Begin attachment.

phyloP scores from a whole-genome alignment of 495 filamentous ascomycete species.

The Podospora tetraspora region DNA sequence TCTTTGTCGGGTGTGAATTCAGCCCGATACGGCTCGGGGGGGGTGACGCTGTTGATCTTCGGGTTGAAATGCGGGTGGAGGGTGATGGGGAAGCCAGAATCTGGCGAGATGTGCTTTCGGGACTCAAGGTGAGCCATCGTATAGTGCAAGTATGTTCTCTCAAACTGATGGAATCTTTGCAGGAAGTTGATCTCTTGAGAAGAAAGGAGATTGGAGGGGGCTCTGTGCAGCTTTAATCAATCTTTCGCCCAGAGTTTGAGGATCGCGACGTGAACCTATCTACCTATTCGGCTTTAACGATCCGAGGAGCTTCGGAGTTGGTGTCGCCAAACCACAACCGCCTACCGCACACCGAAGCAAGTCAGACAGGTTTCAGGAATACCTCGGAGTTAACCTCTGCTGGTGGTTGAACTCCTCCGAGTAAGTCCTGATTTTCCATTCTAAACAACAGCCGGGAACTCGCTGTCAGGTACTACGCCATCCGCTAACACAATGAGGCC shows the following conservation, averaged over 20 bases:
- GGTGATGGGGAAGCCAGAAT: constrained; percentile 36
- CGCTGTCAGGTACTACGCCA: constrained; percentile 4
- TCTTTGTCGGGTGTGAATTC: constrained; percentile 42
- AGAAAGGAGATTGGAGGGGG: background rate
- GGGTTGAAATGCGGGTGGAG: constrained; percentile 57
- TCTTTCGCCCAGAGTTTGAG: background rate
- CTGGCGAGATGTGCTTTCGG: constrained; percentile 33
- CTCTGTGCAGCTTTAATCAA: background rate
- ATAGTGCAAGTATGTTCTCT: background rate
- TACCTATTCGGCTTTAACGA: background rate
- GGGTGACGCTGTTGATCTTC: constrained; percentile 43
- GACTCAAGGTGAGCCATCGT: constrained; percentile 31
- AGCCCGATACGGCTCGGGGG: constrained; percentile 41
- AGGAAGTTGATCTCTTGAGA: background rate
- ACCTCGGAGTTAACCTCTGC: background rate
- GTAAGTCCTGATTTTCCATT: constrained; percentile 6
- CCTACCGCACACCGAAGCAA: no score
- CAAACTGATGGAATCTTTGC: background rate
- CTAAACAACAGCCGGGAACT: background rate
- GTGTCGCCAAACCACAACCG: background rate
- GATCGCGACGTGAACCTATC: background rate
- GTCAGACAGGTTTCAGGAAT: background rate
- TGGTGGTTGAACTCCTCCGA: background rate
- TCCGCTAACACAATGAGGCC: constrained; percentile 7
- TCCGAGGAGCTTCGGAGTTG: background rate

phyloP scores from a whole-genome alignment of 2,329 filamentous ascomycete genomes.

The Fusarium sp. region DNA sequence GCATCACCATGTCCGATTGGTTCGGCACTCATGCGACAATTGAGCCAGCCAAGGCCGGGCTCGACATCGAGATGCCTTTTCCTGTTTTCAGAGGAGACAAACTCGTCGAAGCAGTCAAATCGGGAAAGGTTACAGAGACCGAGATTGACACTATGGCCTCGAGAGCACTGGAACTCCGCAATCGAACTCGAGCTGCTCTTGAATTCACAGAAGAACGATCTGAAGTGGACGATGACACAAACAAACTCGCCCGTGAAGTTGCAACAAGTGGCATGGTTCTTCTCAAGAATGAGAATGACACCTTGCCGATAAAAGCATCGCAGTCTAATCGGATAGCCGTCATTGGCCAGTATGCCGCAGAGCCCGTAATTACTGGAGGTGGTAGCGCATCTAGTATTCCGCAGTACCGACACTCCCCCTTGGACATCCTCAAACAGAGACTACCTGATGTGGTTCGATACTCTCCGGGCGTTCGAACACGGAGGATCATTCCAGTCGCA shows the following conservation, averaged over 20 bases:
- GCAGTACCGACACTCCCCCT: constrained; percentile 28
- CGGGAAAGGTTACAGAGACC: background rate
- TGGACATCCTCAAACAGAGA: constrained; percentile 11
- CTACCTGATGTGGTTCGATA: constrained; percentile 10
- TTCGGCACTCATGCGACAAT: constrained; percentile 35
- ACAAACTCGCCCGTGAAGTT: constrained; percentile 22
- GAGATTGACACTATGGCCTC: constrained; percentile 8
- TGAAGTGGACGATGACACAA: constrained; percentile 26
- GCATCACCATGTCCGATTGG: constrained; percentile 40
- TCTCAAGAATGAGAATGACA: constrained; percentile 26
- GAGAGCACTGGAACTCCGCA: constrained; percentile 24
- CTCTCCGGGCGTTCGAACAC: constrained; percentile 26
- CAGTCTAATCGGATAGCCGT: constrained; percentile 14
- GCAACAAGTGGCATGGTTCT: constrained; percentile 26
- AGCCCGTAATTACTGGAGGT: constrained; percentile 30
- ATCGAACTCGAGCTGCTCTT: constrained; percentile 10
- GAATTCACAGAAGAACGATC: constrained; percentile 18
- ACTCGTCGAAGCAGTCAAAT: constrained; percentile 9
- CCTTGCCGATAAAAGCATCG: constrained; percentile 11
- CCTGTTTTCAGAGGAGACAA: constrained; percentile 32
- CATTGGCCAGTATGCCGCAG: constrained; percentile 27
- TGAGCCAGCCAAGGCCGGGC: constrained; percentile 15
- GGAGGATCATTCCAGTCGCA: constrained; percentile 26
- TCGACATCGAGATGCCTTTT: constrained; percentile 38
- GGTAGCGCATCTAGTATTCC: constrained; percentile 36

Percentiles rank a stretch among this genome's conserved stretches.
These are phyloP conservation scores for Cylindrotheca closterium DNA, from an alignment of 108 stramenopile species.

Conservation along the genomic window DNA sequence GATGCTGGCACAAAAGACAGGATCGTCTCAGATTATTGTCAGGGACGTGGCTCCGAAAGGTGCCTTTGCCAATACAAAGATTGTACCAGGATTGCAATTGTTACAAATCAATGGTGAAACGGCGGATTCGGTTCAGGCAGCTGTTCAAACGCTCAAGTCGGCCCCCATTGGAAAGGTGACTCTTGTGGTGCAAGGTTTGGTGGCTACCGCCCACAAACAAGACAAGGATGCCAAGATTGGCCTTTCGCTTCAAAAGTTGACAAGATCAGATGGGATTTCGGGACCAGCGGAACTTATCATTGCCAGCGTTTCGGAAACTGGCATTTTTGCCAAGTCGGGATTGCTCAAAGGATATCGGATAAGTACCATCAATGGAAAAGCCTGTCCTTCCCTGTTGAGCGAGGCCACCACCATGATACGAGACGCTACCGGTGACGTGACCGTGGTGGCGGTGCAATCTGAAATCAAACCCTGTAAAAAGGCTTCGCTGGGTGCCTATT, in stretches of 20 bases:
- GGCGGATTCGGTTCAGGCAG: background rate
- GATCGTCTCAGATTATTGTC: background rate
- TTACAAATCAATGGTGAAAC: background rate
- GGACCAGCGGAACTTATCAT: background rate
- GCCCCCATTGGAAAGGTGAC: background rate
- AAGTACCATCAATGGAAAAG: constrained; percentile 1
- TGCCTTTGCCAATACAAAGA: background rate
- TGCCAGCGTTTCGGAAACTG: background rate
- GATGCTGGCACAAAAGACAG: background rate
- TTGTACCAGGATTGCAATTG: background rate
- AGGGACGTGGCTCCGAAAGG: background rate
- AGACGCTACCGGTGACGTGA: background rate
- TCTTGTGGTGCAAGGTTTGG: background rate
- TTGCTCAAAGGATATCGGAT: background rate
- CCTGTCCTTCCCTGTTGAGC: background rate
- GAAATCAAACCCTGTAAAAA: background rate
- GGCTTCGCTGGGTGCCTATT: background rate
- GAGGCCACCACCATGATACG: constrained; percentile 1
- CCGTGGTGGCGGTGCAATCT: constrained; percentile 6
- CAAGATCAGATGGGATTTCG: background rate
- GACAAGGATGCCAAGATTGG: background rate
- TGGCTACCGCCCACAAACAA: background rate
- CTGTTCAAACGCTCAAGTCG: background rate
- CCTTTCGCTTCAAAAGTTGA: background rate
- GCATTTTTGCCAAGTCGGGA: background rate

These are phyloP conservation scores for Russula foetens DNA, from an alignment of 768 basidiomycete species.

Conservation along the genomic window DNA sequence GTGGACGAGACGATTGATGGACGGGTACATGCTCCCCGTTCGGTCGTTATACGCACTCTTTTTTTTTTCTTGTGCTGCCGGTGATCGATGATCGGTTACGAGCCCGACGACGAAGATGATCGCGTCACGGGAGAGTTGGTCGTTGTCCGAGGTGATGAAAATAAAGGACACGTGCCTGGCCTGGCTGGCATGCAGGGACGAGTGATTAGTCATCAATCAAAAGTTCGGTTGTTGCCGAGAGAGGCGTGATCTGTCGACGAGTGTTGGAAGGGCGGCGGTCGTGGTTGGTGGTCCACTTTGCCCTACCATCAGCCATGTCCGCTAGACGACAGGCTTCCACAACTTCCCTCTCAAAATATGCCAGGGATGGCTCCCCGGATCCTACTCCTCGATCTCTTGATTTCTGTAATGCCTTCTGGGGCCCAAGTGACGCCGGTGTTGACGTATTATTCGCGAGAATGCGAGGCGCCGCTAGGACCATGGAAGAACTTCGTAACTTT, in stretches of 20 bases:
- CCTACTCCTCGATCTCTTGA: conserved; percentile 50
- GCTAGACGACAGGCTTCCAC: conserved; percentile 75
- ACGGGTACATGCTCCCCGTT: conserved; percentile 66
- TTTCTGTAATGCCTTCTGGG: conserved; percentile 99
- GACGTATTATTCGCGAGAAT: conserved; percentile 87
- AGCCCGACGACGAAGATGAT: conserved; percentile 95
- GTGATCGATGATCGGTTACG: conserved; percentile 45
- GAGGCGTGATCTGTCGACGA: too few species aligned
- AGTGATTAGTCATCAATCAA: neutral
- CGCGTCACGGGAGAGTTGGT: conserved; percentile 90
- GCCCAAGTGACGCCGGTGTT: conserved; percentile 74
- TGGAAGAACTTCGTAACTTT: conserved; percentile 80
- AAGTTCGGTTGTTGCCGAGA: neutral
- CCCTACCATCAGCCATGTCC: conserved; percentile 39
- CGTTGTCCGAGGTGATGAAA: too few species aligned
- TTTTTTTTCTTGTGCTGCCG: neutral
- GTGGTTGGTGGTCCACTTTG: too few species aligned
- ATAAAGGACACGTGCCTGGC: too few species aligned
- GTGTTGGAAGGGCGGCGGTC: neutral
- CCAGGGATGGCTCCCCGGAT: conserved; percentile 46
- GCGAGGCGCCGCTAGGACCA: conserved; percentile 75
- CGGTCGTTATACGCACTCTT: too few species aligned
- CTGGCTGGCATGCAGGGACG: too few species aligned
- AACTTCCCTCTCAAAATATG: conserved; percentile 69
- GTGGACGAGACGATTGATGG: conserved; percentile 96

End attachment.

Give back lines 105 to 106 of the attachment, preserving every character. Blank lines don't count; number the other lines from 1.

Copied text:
- GCGAGGCGCCGCTAGGACCA: conserved; percentile 75
- CGGTCGTTATACGCACTCTT: too few species aligned